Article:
SAN RAFAEL, Calif. -- Fresh foods are taking over at Petrini Markets here.
In a move to redefine its image, Petrini's is dumping many of its nonfood lines to make way for more fresh and upscale foods.
The company, which operates 18 stores in the San Francisco Bay area, is abandoning such nonfood lines as cigarettes, batteries, film, greeting cards, maps, postage stamps and paperback books.
It's shifting its focus to improve and expand fresh produce, service meat counters, cheese departments, wines and other upscale products. Among the slated changes, full-service meat departments will be reinstated in three stores where they had been removed.
Changes throughout the chain are currently being phased in as existing stocks of nonfood items are depleted. A 60-year-old company, Petrini's was family-owned until 1988 when it was sold to Provigo, Montreal.
For the last three years, Provigo was trying to sell off the chain, which has just a 4% share of the market in San Francisco, Marin and San Mateo counties. The changes at the stores represent Provigo's renewed commitment to the company.
"This is completely opposite to the thinking of conventional supermarkets, which gives me a lot of courage," Provigo President and Chief Executive Officer Joe Coulombe was quoted as saying in a March 31 article in the San Mateo (Calif.) Times. Petrini's will be "strictly focused on edibles and only those edibles in which we can be outstanding," he said.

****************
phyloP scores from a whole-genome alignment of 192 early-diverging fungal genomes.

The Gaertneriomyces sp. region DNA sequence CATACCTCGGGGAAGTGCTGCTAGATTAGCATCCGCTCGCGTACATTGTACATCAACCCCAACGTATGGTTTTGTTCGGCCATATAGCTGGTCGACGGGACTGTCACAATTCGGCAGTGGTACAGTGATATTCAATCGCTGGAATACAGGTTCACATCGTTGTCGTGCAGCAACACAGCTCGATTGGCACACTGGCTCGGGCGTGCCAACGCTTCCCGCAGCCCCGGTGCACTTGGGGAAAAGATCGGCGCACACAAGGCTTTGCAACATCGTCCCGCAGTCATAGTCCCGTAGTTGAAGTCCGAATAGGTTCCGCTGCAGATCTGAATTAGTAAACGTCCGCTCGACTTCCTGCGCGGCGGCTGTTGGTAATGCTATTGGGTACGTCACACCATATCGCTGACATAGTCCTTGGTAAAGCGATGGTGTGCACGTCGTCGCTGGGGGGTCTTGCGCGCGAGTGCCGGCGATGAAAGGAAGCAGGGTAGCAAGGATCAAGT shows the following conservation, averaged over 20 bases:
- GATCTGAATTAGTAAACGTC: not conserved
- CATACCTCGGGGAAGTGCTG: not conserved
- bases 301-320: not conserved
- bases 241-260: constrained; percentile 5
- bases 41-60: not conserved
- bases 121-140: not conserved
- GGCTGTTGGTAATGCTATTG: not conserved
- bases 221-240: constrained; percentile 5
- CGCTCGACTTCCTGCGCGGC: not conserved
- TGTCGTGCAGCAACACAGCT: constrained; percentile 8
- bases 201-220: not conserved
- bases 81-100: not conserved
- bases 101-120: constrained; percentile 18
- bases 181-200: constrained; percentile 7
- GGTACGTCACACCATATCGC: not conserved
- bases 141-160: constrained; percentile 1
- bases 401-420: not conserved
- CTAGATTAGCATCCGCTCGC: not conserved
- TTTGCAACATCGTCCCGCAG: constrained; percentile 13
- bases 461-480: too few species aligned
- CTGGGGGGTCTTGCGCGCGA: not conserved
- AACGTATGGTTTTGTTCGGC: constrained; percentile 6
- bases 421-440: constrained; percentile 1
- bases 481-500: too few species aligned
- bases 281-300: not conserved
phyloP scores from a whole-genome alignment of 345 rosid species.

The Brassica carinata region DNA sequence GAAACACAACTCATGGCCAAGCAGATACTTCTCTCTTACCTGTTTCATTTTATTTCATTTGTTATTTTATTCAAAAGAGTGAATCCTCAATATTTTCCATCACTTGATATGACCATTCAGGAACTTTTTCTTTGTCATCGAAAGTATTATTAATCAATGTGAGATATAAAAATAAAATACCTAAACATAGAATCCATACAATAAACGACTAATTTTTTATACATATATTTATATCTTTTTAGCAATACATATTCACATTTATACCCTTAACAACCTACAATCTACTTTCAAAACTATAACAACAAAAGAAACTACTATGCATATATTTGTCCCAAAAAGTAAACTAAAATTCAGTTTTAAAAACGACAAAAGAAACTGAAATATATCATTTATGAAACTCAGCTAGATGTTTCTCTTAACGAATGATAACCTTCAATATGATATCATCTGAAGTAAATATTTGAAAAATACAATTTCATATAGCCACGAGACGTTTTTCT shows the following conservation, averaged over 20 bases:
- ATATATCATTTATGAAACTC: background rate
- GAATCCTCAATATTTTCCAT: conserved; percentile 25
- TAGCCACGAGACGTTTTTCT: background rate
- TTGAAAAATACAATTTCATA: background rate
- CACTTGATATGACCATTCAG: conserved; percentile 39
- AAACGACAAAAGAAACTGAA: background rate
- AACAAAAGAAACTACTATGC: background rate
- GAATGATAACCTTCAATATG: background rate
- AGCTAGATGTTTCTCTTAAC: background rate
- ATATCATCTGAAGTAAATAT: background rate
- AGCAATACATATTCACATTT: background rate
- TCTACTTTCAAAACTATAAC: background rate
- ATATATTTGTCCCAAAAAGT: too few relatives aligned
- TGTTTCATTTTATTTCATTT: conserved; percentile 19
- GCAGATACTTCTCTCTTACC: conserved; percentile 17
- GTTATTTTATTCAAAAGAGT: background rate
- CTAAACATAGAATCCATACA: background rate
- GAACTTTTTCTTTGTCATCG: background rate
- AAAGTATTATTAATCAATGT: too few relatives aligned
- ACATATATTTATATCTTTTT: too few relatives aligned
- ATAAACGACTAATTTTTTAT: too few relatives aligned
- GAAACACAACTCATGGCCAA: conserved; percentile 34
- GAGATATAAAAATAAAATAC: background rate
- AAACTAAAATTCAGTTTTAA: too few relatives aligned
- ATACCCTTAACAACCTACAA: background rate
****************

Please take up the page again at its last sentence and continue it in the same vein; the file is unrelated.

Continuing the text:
Coulombe, who joined Provigo in February, wants to leave the
nonfood business to the wholesalers and drug store chains, according to the Times article."I don't think we can be an outstanding retailer selling nonfood products," Coulombe was quoted as saying. "If you can't do it right, get out of the business."
Coulombe said the move should make the company more competitive in the market. Sales of nonfood lines represented such a small percentage of sales that the company could no longer justify the shelf space they occupied, he said.
Petrini's effort to redefine its image is a smart move and one that more retailers need to consider as competition from alternative formats increases, according to an industry observer interviewed by SN.
"This represents a very clear positioning for the operator as to what they want to be in the marketplace," said Bill Bishop, president of Willard Bishop Consulting, a supermarket consulting firm based in Barrington, Ill.
"If we can't get down to the prices of our lowest-price competitors, then we have to look for ways to raise our margins by bringing in products that have higher value and command higher margins. The shift to high quality perishables gives Petrini's that opportunity.
"Not all companies can do what Petrini's is doing and not all should try," Bishop said.
For some companies, however, giving up some nonfood and shifting the focus to fresh does appear to be a trend that is being driven by several factors, he said. First, many consumers are willing to pay a premium for high quality perishables. Second, small- to medium-sized stores are often more capable of delivering on their fresh image. Finally, consumers continue to spend a larger portion of their food dollars on fully prepared foods, creating a great opportunity for supermarkets involved in food service.